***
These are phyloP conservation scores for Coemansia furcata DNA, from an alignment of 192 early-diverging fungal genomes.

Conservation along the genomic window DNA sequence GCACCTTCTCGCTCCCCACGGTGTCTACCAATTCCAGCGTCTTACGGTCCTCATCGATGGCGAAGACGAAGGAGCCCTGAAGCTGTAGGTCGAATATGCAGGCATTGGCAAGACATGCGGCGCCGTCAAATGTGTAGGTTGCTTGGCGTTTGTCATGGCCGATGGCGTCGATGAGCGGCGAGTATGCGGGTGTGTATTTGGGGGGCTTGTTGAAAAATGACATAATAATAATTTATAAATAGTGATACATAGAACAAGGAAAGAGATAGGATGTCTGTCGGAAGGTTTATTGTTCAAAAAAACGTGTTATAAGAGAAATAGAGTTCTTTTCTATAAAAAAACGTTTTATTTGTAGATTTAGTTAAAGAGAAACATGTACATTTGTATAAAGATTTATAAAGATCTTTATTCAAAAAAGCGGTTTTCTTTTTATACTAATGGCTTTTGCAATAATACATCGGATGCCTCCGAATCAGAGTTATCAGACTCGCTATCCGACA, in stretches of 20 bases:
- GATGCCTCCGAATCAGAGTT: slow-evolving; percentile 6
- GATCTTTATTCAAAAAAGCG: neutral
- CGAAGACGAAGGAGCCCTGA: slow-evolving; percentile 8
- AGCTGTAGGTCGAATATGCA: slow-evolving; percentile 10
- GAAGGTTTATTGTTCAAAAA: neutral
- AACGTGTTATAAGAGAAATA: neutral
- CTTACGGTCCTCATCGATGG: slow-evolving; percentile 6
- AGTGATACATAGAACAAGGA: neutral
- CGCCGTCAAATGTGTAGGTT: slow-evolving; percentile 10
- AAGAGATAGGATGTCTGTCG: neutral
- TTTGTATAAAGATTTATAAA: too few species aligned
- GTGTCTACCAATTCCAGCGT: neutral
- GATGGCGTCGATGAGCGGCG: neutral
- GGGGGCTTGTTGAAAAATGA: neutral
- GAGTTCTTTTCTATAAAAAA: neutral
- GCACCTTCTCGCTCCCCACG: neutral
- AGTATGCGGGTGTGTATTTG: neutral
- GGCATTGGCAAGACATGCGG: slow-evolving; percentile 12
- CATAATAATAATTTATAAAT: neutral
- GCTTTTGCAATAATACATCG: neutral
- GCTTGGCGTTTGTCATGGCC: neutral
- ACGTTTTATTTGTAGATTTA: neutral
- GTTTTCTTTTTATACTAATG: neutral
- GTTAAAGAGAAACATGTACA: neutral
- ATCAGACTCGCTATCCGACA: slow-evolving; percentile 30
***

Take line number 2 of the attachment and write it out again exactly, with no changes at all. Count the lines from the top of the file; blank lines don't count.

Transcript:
Conservation along the genomic window DNA sequence GCACCTTCTCGCTCCCCACGGTGTCTACCAATTCCAGCGTCTTACGGTCCTCATCGATGGCGAAGACGAAGGAGCCCTGAAGCTGTAGGTCGAATATGCAGGCATTGGCAAGACATGCGGCGCCGTCAAATGTGTAGGTTGCTTGGCGTTTGTCATGGCCGATGGCGTCGATGAGCGGCGAGTATGCGGGTGTGTATTTGGGGGGCTTGTTGAAAAATGACATAATAATAATTTATAAATAGTGATACATAGAACAAGGAAAGAGATAGGATGTCTGTCGGAAGGTTTATTGTTCAAAAAAACGTGTTATAAGAGAAATAGAGTTCTTTTCTATAAAAAAACGTTTTATTTGTAGATTTAGTTAAAGAGAAACATGTACATTTGTATAAAGATTTATAAAGATCTTTATTCAAAAAAGCGGTTTTCTTTTTATACTAATGGCTTTTGCAATAATACATCGGATGCCTCCGAATCAGAGTTATCAGACTCGCTATCCGACA, in stretches of 20 bases: